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Thread: For Family. For Country. For Freedom.

  1. #1
    Front Porch & Sweet Tea NursingDaBlues's Avatar
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    Default For Family. For Country. For Freedom.

    June 6, 1944

    75 years ago today.

    To all the valiant soldiers who selflessly faced unimaginable odds…

    Thank you.

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    Gibson F5L Gibson A5L
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    Default Re: For Family. For Country. For Freedom.

    4,414 U.S. soldiers died that day , more disappeared in the the current and were recorded as M.I.A. ... never found. Still more died of their wounds at a a later date. The pain and sorrow of those men that stormed, an appropriate term, and the loved ones left behind shaped a generation. My parents generation …. worth both standing up for and taking a knee for. R/
    I love hanging out with mandolin nerds . . . . . Thanks peeps ...

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    Default Re: For Family. For Country. For Freedom.

    God bless our greatest generation! Those who served and those at home. Our world is a better place because of them.
    God bless America!!!

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    Fingers of Concrete ccravens's Avatar
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    Default Re: For Family. For Country. For Freedom.

    Thanks from a grateful nation.
    Chris Cravens

    Girouard A5 Mandolin
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    Girouard A Mandola
    Leo Posch D-18

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  9. #5
    Kelley Mandolins Skip Kelley's Avatar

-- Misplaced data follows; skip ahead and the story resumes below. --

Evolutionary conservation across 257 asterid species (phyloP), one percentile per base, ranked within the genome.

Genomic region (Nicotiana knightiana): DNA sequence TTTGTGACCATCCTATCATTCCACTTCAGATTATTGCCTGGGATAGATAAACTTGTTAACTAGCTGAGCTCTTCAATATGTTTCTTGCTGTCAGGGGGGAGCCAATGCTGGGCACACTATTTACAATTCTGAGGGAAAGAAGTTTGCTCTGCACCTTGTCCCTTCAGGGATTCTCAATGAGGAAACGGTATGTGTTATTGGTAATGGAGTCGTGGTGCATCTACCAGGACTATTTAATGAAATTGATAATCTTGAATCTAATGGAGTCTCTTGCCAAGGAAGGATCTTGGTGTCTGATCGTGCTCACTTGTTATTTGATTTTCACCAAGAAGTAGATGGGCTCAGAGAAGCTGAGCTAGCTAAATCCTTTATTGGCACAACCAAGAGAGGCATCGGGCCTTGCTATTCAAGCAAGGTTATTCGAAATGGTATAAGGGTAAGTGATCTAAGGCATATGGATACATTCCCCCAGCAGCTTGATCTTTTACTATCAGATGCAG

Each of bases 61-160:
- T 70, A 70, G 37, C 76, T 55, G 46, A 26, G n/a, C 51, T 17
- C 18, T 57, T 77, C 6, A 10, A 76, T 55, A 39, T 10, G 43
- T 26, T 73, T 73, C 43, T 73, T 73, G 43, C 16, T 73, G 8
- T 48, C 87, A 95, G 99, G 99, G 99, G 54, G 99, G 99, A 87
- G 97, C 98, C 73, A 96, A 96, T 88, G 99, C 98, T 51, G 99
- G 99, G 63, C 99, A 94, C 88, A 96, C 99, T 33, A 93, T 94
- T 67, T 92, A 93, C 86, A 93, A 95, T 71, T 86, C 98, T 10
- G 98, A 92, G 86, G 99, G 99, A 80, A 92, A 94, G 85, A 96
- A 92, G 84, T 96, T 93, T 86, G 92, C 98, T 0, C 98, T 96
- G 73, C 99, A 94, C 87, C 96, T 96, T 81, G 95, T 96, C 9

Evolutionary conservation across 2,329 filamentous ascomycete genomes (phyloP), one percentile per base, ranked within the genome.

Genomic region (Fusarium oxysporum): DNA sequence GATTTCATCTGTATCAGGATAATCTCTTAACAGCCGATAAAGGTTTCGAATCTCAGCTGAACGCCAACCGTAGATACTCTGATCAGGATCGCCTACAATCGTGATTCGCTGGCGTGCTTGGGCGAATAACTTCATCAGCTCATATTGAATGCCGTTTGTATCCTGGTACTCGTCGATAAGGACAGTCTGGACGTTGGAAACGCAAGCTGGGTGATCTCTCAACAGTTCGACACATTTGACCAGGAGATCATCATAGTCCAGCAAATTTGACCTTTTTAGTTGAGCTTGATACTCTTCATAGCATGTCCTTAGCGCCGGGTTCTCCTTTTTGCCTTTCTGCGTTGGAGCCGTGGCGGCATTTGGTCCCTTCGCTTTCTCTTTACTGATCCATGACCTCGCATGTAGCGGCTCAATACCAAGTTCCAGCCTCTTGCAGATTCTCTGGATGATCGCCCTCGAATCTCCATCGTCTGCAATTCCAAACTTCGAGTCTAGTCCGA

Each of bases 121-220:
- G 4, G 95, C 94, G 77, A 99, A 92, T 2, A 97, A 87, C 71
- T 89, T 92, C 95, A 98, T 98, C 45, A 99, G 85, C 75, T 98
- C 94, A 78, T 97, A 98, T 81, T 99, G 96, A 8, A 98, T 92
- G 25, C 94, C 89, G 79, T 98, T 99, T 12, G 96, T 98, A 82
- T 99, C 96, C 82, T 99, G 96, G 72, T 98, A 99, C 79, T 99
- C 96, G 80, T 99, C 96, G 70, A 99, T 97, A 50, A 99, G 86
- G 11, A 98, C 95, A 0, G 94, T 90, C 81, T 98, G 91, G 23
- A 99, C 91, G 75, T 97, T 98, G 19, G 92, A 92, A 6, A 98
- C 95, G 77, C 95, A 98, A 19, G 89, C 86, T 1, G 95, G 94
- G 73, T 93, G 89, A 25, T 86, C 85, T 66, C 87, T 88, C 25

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    Default Re: For Family. For Country. For Freedom.

    God bless all our veterans!

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    Default Re: For Family. For Country. For Freedom.

    Yes those soldiers allowed us to continue to be free Americans, and I thank God for them but I also thank God for those that are serving our country right now. These men and women are carrying on what was started in 1776and has made this nation survive thru many wars. My hat is off to all service men ( and women) then as now. Thank you for your service.

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    Registered User William Smith's Avatar
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    Default Re: For Family. For Country. For Freedom.

    That was one tough generation! My one Grandpa was at Pearl Harbor when we were first attacked and luckily it was on a Sunday as he told his mother on every Sunday morning he would go to church! Also very lucky as his ship was one that went down!
    On another mandolin note-I have the history of the original owner of my 1935 Gibson F-12 and in the papers its said he was in the Navy and took this mandolin with him during the war? I find it hard to believe as its just too clean to be beat around in a ship during that point in history-perhaps he took another one? Anyway if these instruments could talk/in one sense they do by being played but if they could tell stories of the past wouldn't that be some Twilight Zone type material!

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    Default Re: For Family. For Country. For Freedom.

    Lest we forget that we are an international group, we can remember the contributions of the British, Canadian, and allied forces who were also landing in Normandy and also remember the terrible toll the French civilians paid in the invasion and liberation of their country. The best way to honor the sacrifice of the service members and the civilians involved is to strive not to repeat such a terrible thing as war.

    Jamie
    There are two things to aim at in life: first, to get what you want; and, after that, to enjoy it. Only the wisest of mankind achieve the second. Logan Pearsall Smith, 1865 - 1946

    + Give Blood, Save a Life +

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    Default Re: For Family. For Country. For Freedom.